Bank To Spy On Customers Via Cellphone Location Tracking

By | July 12, 2013

It’s not just governments that are using cellphone location data to spy on citizens — banks are now getting in on the act too — with Barclays announcing changes to its customer agreement that will open the door to individuals being tracked in the name of preventing fraud.

Barclays’ new customer agreement terms (PDF) — set to come into force from October 9, 2013, will also permit the bank to collect social networking data as well as using private transaction information to bombard customers with unsolicited “services and products”.

“The information we use will include location data derived from any mobile device details you have given us. This helps us protect you from fraud,” states the document.

This suggests that phone companies in Britain must have given Barclays some kind of back door access to people’s private cellphones in order to track their precise location, whether in real time or after potential fraud has been reported.

All modern cellphones can be tracked down a location which is accurate within 50 meters. Police, governments and corporations already use such data to spy on individuals for both surveillance and data harvesting.

The changes also state that Barclays will track the behavior of its customers via social media. The bank will also retain “images of you or recordings of your voice” in addition to monitoring “transactions on your account, to increase our understanding of services and products that you may wish to use so we can send you information about them.”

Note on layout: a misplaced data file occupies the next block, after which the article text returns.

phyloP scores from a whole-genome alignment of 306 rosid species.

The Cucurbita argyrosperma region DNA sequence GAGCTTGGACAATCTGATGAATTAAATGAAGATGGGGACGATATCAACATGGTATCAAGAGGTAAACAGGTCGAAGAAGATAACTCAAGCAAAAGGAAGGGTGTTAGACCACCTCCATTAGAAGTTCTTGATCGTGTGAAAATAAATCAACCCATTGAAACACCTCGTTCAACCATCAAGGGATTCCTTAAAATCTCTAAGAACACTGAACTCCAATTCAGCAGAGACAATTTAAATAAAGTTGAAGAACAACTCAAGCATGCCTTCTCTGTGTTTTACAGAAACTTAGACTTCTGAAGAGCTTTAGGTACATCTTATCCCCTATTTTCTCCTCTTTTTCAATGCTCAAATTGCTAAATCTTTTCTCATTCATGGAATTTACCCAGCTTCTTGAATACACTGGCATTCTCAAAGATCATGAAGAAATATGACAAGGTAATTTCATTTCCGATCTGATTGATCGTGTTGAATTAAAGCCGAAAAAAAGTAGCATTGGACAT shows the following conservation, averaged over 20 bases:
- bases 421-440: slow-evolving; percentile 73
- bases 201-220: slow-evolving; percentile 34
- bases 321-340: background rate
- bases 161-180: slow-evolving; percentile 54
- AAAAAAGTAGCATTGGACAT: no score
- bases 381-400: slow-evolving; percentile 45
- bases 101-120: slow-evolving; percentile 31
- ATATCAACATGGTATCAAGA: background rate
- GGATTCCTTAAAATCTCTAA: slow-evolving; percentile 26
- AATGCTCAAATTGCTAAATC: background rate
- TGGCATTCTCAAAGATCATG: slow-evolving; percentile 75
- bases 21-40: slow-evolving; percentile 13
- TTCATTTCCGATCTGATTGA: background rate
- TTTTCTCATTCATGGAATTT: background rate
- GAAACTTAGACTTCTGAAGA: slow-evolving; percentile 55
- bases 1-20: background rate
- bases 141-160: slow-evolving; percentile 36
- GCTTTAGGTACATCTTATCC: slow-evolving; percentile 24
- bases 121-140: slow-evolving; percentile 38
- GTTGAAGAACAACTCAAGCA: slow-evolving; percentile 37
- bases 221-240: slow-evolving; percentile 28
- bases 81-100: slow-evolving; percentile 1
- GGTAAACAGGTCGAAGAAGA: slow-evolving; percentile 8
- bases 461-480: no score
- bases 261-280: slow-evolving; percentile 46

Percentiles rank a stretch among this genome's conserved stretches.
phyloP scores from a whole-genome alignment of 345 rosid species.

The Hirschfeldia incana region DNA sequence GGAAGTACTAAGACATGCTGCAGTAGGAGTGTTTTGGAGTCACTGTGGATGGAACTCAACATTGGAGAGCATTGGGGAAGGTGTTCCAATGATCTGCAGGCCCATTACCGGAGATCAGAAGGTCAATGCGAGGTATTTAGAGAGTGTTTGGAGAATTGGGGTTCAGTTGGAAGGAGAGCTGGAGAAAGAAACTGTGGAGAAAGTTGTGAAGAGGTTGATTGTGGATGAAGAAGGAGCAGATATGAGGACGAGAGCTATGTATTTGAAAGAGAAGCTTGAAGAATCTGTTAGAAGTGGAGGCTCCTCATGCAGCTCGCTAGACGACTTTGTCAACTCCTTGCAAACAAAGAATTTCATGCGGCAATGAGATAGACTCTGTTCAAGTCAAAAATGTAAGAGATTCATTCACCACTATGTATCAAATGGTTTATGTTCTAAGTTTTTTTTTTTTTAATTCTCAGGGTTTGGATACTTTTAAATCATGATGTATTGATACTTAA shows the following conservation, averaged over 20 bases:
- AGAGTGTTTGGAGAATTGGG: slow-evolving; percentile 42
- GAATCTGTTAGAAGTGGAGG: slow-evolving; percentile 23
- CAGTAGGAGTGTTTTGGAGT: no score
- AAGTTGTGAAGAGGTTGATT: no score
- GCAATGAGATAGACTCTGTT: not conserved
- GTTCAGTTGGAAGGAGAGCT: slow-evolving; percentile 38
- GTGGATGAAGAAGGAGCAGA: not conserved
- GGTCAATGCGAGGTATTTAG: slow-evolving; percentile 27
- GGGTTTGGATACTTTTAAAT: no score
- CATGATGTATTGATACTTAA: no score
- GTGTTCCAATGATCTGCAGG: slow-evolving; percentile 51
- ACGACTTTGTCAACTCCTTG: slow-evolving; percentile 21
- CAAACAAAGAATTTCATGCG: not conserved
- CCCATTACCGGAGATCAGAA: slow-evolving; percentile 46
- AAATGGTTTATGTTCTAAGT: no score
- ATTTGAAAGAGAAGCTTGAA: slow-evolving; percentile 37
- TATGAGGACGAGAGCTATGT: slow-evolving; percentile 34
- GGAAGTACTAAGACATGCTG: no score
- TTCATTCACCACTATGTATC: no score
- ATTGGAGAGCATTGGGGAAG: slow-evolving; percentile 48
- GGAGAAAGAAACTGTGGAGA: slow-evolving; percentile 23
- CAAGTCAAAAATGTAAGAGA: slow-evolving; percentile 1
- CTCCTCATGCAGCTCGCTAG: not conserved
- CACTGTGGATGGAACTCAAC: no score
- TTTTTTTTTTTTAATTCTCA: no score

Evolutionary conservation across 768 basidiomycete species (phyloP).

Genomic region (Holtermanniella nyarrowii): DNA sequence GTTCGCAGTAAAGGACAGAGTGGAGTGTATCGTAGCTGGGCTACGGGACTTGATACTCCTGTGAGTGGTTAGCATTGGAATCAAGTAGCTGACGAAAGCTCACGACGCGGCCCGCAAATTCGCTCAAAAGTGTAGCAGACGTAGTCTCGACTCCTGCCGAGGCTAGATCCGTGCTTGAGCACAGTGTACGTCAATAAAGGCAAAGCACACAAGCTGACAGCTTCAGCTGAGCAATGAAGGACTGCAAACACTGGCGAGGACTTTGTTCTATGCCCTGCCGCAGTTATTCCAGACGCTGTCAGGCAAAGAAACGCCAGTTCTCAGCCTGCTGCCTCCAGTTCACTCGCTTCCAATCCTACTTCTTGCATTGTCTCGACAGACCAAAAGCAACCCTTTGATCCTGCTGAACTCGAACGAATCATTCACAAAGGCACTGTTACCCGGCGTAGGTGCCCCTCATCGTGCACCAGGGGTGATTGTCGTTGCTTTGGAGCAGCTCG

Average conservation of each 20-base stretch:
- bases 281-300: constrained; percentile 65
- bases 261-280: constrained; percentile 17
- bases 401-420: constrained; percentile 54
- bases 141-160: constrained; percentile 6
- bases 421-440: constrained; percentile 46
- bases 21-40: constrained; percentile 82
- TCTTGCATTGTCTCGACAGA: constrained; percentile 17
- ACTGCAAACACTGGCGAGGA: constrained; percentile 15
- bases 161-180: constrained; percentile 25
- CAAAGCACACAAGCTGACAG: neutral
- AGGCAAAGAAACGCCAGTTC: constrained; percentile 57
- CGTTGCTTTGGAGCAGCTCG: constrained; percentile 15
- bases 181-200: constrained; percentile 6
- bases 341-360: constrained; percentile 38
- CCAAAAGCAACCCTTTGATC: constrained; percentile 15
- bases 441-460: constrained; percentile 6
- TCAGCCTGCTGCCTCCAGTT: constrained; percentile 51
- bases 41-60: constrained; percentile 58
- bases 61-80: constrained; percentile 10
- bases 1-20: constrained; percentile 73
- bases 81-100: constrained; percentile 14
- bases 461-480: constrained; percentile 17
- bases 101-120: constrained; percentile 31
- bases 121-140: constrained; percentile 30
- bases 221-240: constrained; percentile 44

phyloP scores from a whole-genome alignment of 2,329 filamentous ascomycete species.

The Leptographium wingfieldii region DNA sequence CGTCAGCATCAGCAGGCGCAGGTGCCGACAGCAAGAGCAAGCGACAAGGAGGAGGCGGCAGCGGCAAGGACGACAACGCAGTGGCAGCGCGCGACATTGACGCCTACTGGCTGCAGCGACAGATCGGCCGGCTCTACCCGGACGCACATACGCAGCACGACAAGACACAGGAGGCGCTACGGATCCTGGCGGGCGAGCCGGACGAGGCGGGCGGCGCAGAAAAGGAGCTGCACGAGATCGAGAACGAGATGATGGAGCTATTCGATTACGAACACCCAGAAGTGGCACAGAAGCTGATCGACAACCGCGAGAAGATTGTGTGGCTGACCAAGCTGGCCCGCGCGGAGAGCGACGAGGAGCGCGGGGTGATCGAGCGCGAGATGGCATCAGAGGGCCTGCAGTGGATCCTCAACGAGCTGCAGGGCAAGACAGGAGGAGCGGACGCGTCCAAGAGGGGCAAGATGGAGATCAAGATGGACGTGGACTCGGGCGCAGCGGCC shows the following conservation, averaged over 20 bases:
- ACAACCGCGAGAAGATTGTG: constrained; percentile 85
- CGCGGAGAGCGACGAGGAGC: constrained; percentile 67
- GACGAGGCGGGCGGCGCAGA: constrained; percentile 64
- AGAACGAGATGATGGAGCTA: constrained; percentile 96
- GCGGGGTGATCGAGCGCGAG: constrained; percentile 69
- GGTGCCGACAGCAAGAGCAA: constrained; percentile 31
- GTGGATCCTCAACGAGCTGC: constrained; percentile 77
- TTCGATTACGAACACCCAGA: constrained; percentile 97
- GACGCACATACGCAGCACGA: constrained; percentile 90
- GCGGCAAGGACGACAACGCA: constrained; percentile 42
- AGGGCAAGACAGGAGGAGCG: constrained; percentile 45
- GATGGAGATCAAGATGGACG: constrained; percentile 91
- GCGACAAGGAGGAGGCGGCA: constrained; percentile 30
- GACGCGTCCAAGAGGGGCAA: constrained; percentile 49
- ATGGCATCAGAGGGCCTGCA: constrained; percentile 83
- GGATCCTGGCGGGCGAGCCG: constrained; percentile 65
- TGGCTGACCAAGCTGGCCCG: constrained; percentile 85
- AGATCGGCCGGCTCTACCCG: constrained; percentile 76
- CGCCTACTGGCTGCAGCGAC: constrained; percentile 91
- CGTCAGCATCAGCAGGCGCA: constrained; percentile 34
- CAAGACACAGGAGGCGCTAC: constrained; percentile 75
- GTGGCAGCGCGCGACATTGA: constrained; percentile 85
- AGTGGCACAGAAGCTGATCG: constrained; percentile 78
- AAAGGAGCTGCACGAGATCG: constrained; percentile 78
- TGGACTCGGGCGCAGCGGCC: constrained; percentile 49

via Bank To Spy On Customers Via Cellphone.

I vote no.

One thought on “Bank To Spy On Customers Via Cellphone Location Tracking

  1. oliverthered

    If you go to Costa (or Mc Donalds) in the UK, they have just switched their ‘free’ wifi over to not so free O2 wifi that requires you to hand over a mobile phone number.

    They claim that this is for your own protection, but if you manage to get through to the terms and conditions you’ll find out that it’s so they can send unsolicited text messages to your phone advertising thing and if you cancel that then you can no longer use the ‘free’ service.

    The network is not encrypted so anyone can sniff your phone number (when you submit it) and password. Far from increasing security it decreases it and opens the door to identity theft….. oh and it’s really so they can send you unsolicited adverts.

    Reply

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